Council chiefs have been warned that Perth is in danger of becoming a “dormitory city” with fresh plans for hundreds of new homes.
Developers have unveiled a multi-million-pound bid for more housing at Huntingtower on the edge of the city.
A public exhibition was held to give locals a chance to check out the vision for 150 acres of vacant land at West Mains. The plan involves around 500 homes, with business units, a park and ride facility and possibly a new primary school.
More than 200 people attended the event at the Huntingtower Hotel and discussed the proposal with representatives of developers M&SM Bullough and A Ritchie and Son.
Feedback will be used to draw up a planning application, which is likely to be submitted to Perth and Kinross Council in the coming months.
A spokesman for agents Strutt and Parker said: “We very much appreciate everyone taking the time to come to the exhibition to enable us to better understand the issues and concerns about the proposed development.
“We will be working on the background technical work, and our masterplan, over the next few months and hope to be holding a further exhibition of our proposals for the site in May/June this year”.
The site is just a few hundred yards from the controversial, 1,300-home Almond Valley proposal, which was rejected after widespread opposition from residents but approved on appeal.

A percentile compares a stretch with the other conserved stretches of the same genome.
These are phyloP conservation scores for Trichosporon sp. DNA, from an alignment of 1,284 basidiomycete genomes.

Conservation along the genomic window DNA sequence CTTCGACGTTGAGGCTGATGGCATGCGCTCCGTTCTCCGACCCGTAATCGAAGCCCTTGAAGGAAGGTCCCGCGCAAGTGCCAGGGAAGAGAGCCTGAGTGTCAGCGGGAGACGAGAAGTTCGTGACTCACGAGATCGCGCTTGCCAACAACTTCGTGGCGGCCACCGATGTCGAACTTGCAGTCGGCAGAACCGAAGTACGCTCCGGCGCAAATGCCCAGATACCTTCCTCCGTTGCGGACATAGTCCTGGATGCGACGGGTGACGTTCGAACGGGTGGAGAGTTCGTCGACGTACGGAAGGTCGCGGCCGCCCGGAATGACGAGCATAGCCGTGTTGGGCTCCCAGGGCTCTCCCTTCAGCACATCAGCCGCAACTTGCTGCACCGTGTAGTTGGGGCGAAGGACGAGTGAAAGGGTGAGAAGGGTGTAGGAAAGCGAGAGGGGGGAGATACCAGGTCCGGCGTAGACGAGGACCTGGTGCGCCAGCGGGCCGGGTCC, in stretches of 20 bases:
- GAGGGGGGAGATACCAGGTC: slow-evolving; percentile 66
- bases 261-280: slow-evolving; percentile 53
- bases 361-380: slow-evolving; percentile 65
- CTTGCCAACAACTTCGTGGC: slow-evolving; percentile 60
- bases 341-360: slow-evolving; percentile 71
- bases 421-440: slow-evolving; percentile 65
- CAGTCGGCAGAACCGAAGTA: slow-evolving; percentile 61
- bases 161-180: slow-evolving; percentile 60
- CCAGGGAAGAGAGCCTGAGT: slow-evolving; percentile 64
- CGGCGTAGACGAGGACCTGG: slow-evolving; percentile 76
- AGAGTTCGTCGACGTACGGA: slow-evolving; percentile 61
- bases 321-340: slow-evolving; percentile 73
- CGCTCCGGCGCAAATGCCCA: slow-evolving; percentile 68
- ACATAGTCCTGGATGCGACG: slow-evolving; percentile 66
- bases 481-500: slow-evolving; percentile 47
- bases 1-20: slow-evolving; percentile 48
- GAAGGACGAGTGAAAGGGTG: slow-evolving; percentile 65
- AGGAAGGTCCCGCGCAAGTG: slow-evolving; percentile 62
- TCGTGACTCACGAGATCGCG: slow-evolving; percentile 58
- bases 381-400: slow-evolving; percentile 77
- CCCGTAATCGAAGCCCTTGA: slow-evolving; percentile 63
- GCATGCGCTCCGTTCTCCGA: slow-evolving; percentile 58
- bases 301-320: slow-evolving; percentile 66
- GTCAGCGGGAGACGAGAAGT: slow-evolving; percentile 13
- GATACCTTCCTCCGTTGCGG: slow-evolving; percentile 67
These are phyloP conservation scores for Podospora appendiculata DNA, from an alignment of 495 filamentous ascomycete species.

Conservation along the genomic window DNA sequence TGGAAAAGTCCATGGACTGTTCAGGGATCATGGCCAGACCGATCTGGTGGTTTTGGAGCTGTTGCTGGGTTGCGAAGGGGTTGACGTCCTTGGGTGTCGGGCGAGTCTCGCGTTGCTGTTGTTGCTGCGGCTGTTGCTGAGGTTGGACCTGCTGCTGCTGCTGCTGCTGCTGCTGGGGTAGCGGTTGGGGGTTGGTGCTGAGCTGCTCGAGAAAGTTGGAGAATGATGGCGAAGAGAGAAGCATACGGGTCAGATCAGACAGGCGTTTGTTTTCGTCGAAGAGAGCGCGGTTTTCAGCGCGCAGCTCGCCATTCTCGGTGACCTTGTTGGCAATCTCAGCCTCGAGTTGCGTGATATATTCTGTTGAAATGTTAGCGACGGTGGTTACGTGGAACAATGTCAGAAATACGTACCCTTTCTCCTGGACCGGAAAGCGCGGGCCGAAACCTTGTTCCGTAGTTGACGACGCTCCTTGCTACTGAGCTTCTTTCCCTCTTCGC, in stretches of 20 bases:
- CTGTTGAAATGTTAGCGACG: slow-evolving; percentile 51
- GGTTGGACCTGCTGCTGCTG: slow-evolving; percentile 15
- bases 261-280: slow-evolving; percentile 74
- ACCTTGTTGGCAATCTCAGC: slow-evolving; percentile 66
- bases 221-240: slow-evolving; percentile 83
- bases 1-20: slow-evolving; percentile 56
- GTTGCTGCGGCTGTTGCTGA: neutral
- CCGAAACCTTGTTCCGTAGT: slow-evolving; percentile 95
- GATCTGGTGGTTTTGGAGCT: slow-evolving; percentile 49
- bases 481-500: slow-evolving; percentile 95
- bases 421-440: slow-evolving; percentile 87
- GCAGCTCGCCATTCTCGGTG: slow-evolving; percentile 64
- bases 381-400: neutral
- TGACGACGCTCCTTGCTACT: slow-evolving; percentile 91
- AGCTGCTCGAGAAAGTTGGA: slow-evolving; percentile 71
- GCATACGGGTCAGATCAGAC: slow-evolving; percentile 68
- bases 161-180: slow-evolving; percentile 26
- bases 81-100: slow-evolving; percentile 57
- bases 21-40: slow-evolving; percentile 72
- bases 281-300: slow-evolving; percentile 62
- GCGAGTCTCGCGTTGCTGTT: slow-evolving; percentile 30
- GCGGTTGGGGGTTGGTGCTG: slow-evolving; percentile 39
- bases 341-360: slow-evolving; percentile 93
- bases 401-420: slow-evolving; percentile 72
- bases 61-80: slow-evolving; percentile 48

A further 3,000 homes are being built at Bertha Park.
The Methven and District Community Council has written to the local authority, raising concerns about the amount of new housing going up around Perth.
At this stage, there is no formal objection to the West Mains proposal.
Chairman Kenneth Simpson wrote: “Greater Perth seems an anarchic shambles, and we see no or inadequate checks to safeguard existing cultural values which matter to residents.”
He said: “In our view, the Local Development Plan has been rendered useless by the planners / councils reckless rush for consents.
“Are we to become a dormitory city with building sites all around Perth for the next 20 years?”
Mr Simpson added: “We know that councillors are sympathetic to the concerns of local residents, and we believe the latter wish to see a debate on the scale and location of large new developments in which their and the local peoples’ concerns will be reflected in the final outcome.”
A masterplan for the West Mains site was developed following design workshops in 2015 that were attended by more than 100 residents. It was concluded the site would be suitable for a mixture of housing and employment space.